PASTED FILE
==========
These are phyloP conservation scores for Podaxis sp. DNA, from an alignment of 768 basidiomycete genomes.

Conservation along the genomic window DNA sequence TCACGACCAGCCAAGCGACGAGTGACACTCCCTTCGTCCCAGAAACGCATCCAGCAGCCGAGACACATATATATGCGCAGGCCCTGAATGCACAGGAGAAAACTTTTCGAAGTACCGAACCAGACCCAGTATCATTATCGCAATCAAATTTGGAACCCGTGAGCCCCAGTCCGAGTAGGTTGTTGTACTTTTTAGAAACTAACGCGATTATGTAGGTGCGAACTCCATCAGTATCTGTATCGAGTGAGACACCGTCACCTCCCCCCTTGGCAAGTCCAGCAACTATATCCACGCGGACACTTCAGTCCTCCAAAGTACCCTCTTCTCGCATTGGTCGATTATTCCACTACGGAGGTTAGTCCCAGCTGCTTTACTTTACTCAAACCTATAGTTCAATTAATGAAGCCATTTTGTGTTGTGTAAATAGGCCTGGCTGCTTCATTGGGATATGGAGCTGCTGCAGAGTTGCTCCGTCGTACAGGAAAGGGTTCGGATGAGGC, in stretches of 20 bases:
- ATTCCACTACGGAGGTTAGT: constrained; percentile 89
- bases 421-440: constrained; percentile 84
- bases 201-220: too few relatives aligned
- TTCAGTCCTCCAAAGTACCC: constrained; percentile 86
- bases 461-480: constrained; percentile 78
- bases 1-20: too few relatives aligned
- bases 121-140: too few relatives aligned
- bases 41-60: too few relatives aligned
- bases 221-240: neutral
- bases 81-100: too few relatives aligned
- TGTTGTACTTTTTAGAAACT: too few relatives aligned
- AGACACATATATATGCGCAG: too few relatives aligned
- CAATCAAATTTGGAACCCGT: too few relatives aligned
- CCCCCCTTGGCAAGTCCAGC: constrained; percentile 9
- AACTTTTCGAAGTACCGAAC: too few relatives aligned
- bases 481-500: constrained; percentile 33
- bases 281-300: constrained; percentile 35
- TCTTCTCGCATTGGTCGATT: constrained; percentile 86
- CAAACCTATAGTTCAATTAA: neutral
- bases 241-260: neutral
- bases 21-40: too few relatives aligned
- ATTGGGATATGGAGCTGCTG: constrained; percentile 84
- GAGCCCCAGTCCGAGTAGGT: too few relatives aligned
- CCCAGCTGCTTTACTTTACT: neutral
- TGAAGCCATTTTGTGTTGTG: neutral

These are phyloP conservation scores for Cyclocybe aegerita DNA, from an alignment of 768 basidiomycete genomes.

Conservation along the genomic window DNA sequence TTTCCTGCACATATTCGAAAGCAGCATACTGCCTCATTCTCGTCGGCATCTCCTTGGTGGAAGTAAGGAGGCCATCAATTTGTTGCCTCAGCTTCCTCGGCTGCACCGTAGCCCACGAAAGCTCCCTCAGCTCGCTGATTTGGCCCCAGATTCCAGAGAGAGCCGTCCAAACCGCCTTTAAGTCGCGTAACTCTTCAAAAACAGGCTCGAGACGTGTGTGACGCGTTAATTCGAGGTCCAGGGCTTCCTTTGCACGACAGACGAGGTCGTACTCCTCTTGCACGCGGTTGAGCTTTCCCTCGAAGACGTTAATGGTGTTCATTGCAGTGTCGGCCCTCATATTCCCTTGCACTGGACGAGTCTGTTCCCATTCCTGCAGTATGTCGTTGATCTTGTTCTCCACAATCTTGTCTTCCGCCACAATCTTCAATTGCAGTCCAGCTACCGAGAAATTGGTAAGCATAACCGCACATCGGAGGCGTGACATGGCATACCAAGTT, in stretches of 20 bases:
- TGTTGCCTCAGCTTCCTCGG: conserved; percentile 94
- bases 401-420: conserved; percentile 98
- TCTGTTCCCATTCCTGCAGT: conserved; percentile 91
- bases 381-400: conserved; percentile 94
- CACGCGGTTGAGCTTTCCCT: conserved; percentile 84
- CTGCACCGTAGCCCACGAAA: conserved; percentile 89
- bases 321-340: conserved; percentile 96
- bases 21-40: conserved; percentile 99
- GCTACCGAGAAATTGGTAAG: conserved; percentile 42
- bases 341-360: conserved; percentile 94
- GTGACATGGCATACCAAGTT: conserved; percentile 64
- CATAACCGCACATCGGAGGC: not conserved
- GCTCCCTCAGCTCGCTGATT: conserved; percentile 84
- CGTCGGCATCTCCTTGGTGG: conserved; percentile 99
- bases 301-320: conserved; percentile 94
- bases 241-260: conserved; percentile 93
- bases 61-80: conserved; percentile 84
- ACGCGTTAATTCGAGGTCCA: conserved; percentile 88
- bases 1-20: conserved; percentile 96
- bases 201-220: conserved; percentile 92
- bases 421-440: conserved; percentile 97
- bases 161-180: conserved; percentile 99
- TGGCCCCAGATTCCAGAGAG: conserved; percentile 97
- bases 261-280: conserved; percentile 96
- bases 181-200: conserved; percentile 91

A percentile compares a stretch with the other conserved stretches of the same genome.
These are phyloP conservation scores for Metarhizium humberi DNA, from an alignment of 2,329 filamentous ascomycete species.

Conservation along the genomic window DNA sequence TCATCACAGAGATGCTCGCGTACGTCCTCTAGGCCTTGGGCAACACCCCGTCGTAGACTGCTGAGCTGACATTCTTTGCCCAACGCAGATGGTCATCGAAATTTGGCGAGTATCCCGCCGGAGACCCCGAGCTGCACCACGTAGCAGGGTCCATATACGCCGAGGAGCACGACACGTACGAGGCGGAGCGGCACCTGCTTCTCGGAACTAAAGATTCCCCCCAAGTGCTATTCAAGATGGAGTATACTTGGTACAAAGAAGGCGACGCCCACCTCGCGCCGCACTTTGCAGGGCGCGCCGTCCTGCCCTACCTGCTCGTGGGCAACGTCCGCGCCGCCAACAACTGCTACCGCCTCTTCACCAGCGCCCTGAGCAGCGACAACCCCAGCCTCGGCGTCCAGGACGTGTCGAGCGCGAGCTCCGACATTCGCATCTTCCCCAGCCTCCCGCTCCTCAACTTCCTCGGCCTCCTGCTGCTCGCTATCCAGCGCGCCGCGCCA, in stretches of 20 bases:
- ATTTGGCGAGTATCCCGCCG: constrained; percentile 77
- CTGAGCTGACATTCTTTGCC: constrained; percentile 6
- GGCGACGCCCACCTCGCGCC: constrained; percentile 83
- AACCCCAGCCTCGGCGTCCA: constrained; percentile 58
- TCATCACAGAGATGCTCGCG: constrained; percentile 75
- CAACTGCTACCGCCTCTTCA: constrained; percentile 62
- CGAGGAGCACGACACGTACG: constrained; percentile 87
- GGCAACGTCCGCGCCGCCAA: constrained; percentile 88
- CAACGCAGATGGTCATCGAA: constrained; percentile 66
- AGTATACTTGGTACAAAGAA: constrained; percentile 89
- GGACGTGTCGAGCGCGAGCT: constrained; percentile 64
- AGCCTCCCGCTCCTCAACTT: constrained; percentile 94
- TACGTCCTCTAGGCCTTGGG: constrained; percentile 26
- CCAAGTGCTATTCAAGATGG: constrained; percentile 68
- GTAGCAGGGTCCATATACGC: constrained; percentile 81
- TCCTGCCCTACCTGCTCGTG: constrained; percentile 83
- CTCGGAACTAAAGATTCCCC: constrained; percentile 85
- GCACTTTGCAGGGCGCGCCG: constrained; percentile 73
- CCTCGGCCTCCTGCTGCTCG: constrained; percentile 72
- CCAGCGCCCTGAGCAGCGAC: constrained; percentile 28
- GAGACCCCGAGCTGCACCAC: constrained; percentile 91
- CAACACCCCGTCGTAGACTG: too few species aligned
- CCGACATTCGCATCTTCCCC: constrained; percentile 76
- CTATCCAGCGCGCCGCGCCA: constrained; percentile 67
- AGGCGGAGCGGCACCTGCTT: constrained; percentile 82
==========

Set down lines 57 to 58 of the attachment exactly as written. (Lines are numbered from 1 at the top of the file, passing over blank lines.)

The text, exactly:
Conservation along the genomic window DNA sequence TCATCACAGAGATGCTCGCGTACGTCCTCTAGGCCTTGGGCAACACCCCGTCGTAGACTGCTGAGCTGACATTCTTTGCCCAACGCAGATGGTCATCGAAATTTGGCGAGTATCCCGCCGGAGACCCCGAGCTGCACCACGTAGCAGGGTCCATATACGCCGAGGAGCACGACACGTACGAGGCGGAGCGGCACCTGCTTCTCGGAACTAAAGATTCCCCCCAAGTGCTATTCAAGATGGAGTATACTTGGTACAAAGAAGGCGACGCCCACCTCGCGCCGCACTTTGCAGGGCGCGCCGTCCTGCCCTACCTGCTCGTGGGCAACGTCCGCGCCGCCAACAACTGCTACCGCCTCTTCACCAGCGCCCTGAGCAGCGACAACCCCAGCCTCGGCGTCCAGGACGTGTCGAGCGCGAGCTCCGACATTCGCATCTTCCCCAGCCTCCCGCTCCTCAACTTCCTCGGCCTCCTGCTGCTCGCTATCCAGCGCGCCGCGCCA, in stretches of 20 bases:
- ATTTGGCGAGTATCCCGCCG: constrained; percentile 77